I strongly suggest consulting S. Barnet, A Short Guide to Writing about Art, Chapter 12 before you begin your research. It will save you a lot of wasted time and effort. Also, use the resources made available by the College's librarians. They provide a webpage specifically for research on art that will provide you with credible sources both online and in print (https://www.amherst.edu/library/resources/subject_guides/art).
Make sure you consult both books and articles in your research. I will be suspicious of a paper that cites only online sources, especially those not included in the list of resources provided by the Frost Library website. If you have questions related to research, please contact the reference librarian or me.
Below are a few guidelines to follow for your final paper. Please come see me if you have any questions about the nature of the paper or if you encounter problems. I can only help those who leave enough time before the due date to help themselves.
1. Your paper should be 12- 15 typed pages, double-spaced, and fully illustrated. Either color or black and white images are acceptable. Illustrations, endnotes and bibliography are not included in the page count.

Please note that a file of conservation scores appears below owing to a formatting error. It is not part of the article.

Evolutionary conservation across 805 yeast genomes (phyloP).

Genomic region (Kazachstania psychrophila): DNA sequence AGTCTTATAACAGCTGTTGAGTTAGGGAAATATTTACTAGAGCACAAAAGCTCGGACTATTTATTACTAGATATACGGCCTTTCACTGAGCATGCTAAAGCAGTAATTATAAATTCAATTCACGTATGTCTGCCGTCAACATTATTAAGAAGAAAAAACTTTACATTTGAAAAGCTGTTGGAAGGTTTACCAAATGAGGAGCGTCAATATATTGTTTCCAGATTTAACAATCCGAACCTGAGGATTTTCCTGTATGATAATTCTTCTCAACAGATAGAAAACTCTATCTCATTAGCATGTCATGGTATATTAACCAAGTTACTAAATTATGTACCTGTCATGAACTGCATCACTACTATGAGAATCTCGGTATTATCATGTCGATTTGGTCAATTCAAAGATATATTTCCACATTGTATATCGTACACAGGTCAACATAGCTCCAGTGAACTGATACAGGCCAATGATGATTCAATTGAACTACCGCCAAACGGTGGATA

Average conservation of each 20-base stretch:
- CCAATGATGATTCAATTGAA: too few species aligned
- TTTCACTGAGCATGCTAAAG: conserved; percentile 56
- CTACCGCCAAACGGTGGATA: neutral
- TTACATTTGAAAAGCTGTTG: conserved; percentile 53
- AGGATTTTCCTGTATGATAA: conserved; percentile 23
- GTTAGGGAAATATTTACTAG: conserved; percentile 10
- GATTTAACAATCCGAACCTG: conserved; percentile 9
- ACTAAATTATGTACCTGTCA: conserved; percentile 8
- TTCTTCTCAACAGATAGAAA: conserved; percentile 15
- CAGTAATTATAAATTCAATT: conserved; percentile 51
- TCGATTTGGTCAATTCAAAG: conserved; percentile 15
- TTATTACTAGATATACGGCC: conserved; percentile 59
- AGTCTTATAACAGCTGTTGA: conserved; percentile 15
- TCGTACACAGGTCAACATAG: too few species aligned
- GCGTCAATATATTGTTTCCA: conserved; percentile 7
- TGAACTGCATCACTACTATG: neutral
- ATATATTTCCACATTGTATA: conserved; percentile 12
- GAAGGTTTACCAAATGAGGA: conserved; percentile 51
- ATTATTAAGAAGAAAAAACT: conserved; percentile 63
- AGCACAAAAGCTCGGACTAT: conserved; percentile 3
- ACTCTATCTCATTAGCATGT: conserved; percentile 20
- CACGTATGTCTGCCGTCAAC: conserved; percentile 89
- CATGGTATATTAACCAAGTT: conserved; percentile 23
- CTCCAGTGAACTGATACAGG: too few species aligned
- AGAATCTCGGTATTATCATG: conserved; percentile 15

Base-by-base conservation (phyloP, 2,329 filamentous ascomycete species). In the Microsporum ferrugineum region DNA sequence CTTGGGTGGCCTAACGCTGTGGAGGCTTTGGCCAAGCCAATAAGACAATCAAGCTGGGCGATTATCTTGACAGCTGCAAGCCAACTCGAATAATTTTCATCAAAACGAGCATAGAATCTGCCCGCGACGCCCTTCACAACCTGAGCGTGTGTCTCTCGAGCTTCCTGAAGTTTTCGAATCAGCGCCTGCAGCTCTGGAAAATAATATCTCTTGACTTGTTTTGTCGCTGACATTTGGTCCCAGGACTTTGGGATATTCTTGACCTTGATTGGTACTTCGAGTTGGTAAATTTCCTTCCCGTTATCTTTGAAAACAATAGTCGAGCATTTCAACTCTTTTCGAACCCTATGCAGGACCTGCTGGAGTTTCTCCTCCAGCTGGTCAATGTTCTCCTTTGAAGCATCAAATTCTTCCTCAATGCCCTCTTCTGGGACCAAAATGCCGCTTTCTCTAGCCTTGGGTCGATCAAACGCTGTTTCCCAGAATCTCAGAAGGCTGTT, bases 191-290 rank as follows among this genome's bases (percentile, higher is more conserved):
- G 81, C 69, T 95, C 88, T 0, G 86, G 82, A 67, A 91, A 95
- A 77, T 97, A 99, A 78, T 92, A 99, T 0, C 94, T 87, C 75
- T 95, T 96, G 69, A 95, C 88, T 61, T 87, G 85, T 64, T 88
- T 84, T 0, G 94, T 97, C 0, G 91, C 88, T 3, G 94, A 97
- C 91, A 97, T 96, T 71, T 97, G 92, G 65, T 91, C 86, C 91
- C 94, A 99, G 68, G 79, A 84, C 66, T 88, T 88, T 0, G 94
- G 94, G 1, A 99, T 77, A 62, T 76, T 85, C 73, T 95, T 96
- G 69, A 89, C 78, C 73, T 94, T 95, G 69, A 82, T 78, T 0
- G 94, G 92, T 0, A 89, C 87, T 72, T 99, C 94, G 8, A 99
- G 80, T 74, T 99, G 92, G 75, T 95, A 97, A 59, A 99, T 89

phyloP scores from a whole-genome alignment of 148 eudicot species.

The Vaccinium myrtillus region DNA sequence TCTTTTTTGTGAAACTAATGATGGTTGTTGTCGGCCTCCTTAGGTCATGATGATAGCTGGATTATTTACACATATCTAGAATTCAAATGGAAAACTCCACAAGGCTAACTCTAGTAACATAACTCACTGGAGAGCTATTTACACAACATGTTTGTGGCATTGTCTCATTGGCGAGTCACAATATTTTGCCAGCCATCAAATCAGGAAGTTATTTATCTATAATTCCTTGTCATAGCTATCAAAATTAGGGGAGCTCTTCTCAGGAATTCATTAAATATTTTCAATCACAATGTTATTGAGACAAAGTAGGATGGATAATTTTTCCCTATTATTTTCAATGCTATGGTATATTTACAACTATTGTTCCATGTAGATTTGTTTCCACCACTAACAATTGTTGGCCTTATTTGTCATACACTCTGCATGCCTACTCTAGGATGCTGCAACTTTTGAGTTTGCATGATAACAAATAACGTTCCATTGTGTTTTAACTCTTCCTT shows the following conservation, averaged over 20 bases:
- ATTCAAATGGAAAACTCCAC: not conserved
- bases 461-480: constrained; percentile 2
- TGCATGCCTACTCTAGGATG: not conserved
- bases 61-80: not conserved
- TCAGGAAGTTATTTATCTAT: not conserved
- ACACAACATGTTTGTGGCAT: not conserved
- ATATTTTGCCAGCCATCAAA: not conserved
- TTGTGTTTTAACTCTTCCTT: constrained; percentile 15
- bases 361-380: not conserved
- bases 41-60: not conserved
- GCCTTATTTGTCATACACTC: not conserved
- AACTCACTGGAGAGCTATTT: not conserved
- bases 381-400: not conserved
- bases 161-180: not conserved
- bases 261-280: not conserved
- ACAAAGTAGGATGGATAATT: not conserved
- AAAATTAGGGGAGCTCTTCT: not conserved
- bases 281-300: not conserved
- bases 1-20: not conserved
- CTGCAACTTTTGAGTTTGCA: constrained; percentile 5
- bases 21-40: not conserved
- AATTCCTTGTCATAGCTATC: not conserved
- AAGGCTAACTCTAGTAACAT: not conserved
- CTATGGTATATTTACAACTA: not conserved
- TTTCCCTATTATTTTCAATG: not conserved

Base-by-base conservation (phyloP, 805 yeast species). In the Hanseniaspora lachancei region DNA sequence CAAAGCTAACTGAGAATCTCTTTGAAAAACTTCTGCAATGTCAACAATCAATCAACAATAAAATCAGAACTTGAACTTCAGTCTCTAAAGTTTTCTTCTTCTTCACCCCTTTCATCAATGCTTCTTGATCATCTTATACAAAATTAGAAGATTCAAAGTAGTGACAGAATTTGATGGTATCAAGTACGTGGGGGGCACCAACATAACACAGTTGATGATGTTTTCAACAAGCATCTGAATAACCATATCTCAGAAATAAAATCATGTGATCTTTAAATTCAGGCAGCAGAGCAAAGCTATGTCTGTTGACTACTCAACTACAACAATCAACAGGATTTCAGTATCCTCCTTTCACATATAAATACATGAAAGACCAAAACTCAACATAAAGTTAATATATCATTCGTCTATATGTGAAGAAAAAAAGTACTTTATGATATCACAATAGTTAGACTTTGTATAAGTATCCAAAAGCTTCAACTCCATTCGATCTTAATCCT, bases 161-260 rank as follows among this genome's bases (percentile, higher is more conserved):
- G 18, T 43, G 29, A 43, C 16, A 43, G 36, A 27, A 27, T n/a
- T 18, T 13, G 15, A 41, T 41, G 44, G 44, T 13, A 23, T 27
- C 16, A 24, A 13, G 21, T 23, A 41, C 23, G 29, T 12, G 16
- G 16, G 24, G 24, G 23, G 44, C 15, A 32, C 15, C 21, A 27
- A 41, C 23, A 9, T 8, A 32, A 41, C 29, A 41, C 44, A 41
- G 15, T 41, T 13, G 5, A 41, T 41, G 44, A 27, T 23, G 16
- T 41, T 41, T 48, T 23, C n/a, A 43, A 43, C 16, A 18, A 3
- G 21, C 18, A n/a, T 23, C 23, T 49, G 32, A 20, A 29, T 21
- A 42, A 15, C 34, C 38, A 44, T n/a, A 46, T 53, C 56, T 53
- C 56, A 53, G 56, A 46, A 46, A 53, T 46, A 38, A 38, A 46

2. Quality of writing and command of the English language counts toward your grade. I strongly suggest you leave enough time to take your paper to the Writing Center prior to turning it in. Printing out and reading your paper aloud to yourself is also a very efficacious method for detecting grammatical errors and awkward phrasing.
3. Remember to use third person in your paper. This is art historical research, not art criticism or a venue for personal reflection.
4. Be selective about the sources you use for your research. Use your judgment when reading the scholarship; do not simply reiterate someone else’s argument unless you are planning to refute or elaborate upon it. I will be looking for intelligent use of sources, not wholesale repetition or antagonistic nitpicking.